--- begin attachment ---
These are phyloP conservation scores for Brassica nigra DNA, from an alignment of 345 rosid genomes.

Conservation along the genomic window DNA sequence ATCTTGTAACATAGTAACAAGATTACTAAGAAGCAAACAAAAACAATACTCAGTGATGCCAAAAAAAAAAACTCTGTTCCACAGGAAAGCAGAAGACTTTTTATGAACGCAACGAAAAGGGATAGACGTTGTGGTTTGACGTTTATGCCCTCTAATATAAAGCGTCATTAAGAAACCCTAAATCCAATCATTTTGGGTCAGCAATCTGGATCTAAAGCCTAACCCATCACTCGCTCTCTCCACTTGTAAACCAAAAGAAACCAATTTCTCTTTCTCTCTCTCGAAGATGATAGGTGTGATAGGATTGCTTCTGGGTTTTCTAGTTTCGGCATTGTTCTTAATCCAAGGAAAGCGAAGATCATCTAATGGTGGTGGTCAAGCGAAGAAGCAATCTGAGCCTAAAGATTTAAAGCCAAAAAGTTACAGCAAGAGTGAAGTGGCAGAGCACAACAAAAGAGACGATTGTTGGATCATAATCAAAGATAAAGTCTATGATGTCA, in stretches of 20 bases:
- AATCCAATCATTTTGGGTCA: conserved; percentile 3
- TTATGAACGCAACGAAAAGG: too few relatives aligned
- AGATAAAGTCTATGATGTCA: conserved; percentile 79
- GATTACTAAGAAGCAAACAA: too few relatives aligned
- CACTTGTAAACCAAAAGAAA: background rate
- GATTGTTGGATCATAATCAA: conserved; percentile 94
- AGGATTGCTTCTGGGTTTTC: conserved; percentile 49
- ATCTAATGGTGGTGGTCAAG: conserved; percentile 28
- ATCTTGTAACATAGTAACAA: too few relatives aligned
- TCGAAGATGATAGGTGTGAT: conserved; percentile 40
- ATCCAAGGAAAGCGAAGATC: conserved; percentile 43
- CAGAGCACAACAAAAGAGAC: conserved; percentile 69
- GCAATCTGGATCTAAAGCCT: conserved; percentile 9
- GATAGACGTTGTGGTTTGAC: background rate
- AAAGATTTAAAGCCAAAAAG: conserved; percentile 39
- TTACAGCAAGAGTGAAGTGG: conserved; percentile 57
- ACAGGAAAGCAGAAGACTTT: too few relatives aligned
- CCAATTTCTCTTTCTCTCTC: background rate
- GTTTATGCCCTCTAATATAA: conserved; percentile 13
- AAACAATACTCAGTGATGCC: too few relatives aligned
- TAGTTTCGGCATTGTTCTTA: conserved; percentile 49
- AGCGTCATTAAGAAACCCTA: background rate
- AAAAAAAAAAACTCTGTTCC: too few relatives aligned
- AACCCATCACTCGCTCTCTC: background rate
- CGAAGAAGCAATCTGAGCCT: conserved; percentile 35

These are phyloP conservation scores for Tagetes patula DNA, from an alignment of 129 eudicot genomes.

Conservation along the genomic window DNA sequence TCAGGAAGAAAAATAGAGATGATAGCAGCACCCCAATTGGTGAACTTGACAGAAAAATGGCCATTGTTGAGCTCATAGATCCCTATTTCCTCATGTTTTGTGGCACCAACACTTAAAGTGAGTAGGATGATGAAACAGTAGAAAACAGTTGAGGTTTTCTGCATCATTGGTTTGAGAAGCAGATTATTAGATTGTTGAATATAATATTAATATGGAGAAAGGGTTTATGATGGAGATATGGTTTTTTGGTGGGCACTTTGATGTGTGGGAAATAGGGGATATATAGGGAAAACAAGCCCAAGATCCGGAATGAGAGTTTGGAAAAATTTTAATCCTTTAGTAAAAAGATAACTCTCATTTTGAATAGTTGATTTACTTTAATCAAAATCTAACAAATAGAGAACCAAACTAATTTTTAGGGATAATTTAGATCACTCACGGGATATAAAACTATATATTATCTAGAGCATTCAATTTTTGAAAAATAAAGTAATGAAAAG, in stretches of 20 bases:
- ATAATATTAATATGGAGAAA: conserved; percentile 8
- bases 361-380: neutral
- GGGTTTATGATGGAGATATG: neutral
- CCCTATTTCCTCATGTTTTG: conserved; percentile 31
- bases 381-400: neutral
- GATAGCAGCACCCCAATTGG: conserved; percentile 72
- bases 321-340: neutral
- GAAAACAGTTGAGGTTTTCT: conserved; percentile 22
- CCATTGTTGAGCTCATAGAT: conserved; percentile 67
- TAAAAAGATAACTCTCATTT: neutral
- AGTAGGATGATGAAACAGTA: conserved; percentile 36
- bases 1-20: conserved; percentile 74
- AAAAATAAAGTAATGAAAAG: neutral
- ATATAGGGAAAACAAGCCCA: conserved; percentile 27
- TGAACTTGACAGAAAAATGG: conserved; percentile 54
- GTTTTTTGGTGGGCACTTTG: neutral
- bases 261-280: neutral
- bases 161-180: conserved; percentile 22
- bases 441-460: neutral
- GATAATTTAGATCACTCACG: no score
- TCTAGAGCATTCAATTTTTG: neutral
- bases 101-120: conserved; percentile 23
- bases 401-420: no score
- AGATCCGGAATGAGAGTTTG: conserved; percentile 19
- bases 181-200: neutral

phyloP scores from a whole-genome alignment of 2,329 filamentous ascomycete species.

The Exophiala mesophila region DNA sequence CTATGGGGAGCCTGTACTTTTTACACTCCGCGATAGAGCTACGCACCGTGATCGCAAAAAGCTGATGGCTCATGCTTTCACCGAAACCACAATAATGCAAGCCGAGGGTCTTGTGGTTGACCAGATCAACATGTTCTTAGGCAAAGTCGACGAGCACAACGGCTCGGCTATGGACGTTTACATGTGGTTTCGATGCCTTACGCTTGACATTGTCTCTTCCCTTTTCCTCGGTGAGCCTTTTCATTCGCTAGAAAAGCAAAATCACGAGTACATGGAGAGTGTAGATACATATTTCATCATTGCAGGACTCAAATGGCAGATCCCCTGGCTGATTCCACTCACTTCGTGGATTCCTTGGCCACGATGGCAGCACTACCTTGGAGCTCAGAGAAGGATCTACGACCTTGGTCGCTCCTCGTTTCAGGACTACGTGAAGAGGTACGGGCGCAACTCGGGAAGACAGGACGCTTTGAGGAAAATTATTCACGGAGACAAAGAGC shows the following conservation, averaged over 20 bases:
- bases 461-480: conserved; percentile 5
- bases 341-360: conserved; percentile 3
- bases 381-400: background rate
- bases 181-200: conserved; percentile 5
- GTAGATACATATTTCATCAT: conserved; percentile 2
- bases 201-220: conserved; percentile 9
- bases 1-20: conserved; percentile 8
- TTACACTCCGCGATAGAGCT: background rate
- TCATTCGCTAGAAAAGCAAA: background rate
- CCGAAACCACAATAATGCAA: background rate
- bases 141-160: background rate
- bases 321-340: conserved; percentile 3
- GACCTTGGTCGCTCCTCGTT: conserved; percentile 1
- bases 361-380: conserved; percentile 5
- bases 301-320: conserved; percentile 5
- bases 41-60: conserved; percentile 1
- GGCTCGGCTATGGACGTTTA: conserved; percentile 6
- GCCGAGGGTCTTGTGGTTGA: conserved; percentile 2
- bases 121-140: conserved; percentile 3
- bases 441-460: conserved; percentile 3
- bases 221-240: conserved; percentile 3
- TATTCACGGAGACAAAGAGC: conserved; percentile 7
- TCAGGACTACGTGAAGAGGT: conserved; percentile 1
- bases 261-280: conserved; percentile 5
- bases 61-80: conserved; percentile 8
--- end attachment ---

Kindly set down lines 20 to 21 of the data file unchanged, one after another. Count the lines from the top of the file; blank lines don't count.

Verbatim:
- CCAATTTCTCTTTCTCTCTC: background rate
- GTTTATGCCCTCTAATATAA: conserved; percentile 13